This Guest paper was originally published on LinkedIn in May 2016.*
It is reproduced here with the permission of the author.
Copyright Craig Imlach © 2016.
Published here April 2017

Introduction | Project Tradition | Elements of Change
Validation of Assumptions and Estimates | Constraints and Business Rules | Postscript

6. Validation of Assumptions and Estimates

The number one problem area that I have encountered is the failure to validate assumptions and estimates early in the project. The key mitigation here is to qualify estimates by detailed discovery work undertaken in the initiation phase. This means, for example, that if you are deploying a solution to 50 buildings, then undertake a detailed audit of those building to form the baseline requirements. Don't just guess or use estimates.

This detailed work should provide the ability for a project to:

  • Validate what the value driver is for the investor and that it can be achieved by the proposed approach
  • Define clear and explicit work packages as part of the initiation stage including estimated budget and schedule for the work
  • Develop a reporting structure that clearly articulates progress and expenditure based on the defined work packages
  • Develop stakeholder reporting that shows what value, or value drivers, each work package delivers

7. Lack of Project work culture

As a general statement, the ability of a project to be successful is directly proportional to the maturity of the project work culture. Assessing whether a 'project work culture' exists requires observation of the environment that project work is being undertaken. Key elements of a good project culture are:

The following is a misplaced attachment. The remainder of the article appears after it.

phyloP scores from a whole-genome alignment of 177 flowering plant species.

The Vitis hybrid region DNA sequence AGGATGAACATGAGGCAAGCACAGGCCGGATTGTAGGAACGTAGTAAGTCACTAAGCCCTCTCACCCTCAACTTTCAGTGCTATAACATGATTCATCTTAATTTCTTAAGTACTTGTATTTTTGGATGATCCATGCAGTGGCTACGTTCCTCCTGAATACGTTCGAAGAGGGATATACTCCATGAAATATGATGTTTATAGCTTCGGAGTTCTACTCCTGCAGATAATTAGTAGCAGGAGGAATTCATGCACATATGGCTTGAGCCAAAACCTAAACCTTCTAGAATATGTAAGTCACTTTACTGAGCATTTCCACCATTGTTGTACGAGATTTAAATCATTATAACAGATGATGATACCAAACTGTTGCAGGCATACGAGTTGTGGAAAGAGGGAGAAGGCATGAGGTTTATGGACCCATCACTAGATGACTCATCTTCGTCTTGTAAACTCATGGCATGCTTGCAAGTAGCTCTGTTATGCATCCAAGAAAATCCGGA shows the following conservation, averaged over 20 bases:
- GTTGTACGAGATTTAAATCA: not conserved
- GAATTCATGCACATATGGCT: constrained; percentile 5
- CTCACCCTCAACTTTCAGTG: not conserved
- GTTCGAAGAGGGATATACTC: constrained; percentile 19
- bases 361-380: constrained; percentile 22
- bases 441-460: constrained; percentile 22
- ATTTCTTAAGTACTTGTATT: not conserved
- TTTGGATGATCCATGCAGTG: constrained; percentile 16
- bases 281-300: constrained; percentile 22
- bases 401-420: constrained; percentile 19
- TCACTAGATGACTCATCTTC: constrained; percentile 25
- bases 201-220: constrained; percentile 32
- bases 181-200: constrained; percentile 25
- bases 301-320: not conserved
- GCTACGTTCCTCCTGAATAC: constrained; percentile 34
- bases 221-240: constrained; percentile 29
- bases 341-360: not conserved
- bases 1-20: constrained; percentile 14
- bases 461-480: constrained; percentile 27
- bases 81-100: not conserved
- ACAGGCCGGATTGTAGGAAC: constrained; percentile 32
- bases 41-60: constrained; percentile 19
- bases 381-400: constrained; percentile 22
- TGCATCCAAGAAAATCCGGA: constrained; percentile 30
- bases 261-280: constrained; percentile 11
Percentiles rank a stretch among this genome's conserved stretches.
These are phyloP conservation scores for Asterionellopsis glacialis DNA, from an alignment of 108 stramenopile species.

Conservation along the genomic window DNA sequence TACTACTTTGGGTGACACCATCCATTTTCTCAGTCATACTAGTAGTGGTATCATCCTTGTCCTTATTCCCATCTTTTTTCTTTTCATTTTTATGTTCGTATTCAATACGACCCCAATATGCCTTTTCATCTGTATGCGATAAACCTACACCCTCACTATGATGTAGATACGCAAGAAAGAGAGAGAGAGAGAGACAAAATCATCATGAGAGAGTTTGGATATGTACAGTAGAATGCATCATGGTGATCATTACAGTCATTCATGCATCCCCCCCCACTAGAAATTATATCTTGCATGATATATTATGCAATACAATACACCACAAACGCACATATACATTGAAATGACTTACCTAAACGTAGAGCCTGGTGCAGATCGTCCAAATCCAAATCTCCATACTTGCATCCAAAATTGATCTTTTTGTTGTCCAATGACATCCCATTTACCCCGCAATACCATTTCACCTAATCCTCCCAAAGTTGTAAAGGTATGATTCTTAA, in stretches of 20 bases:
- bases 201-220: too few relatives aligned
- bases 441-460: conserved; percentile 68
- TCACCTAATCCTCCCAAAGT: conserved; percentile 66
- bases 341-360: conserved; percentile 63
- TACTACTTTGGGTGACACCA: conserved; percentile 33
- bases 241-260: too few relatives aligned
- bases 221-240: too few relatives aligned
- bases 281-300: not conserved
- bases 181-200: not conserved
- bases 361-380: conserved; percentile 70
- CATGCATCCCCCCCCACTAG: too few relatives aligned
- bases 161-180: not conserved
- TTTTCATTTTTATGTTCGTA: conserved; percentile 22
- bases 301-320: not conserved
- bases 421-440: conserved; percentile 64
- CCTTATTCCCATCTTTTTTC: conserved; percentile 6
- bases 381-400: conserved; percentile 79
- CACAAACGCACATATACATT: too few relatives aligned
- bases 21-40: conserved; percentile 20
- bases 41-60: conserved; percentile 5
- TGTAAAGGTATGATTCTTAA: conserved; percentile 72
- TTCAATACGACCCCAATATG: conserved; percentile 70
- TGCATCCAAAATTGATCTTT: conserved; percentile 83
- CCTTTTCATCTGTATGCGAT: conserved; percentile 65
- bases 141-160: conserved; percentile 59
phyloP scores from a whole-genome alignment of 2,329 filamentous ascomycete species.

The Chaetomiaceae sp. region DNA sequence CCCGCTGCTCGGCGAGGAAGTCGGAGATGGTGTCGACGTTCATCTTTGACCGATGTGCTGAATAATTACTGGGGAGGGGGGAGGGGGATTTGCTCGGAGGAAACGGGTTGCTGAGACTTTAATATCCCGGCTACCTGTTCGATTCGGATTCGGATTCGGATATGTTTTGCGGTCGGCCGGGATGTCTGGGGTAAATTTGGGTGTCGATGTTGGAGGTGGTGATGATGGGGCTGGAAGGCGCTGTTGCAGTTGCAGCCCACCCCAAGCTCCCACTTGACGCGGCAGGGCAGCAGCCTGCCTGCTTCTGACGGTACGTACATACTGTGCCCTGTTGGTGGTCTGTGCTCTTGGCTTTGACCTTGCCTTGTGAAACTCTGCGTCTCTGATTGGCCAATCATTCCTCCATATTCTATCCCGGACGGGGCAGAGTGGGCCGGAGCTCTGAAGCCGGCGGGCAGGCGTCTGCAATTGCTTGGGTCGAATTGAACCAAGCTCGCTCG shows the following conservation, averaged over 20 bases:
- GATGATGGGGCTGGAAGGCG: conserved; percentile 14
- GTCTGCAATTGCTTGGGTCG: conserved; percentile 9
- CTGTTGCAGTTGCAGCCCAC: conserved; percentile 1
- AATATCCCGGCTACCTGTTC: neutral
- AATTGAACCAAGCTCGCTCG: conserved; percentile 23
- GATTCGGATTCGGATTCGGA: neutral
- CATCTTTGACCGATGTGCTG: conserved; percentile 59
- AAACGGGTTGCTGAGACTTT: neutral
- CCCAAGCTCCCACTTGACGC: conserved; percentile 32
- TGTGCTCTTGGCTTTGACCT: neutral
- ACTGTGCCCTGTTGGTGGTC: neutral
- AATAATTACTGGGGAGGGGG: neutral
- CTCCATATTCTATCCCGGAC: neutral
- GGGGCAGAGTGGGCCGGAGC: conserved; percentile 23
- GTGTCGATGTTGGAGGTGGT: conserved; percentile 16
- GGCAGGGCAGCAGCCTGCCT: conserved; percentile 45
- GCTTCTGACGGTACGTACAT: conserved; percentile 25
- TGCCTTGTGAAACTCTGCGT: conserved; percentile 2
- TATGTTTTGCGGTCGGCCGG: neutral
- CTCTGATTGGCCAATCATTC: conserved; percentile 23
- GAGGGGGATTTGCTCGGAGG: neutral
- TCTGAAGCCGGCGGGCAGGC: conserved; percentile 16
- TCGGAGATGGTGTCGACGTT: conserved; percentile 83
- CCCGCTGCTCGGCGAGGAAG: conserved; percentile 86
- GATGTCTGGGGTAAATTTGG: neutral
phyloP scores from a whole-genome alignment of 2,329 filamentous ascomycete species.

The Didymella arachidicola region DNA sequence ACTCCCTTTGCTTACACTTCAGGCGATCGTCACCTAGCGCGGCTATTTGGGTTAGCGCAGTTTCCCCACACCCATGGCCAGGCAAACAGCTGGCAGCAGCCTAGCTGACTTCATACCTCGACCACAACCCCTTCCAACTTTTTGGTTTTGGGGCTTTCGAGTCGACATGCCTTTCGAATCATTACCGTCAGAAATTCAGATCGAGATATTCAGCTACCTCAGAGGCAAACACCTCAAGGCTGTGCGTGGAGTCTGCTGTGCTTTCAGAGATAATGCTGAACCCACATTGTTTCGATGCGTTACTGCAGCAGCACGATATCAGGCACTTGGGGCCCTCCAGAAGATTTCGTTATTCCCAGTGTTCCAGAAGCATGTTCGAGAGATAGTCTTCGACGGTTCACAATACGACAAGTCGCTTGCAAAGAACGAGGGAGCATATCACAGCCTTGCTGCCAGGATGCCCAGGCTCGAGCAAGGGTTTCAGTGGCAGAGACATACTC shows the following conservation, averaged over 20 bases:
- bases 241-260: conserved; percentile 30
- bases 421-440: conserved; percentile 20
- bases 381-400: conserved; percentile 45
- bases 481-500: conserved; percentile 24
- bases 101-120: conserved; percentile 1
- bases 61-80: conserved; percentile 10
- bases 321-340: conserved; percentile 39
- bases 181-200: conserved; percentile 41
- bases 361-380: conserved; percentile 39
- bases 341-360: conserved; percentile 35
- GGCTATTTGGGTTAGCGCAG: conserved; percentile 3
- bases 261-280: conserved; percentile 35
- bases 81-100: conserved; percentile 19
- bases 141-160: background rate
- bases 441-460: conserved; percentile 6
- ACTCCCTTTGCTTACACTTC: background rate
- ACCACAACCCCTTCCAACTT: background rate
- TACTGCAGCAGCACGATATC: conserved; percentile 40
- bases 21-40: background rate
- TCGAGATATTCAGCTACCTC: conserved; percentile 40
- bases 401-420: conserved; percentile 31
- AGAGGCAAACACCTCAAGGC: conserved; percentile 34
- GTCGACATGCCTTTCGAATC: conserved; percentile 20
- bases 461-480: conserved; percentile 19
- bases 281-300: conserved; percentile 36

• Good collaboration exists between staff within and across team boundaries. If project leadership need to intervene to get cross team work completed, there is little chance for a project being delivered on time and within budget.
  • Project priorities are communicated and widely known by all staff. If so, there is no conflict in priorities and there is one authoritative source for this information.
  • Work in progress is controlled. That is, WIP is minimized to align the amount of work with the capacity to achieve this work.
  • There is no Multitasking. Multitasking is a sign of poor project priorities and little or no control over WIP.
  • Project Buffers are managed. This is where the buffers are not at the task level but managed across the entire project and is a key performance indictor.
  • Critical date management is in place rather than managing to a strict schedule.
  • Functional alignment is established. This simply means that everyone that may impact the outcome of the project has the project as a goal in his or her performance management assessment.
  • Schedule risk is managed. That requires an understanding of what items are likely to negatively impact the schedule and putting in place mitigation strategies.

The lack of each of these items increases the likelihood of project difficulties and failure.

Elements of Change  Elements of Change

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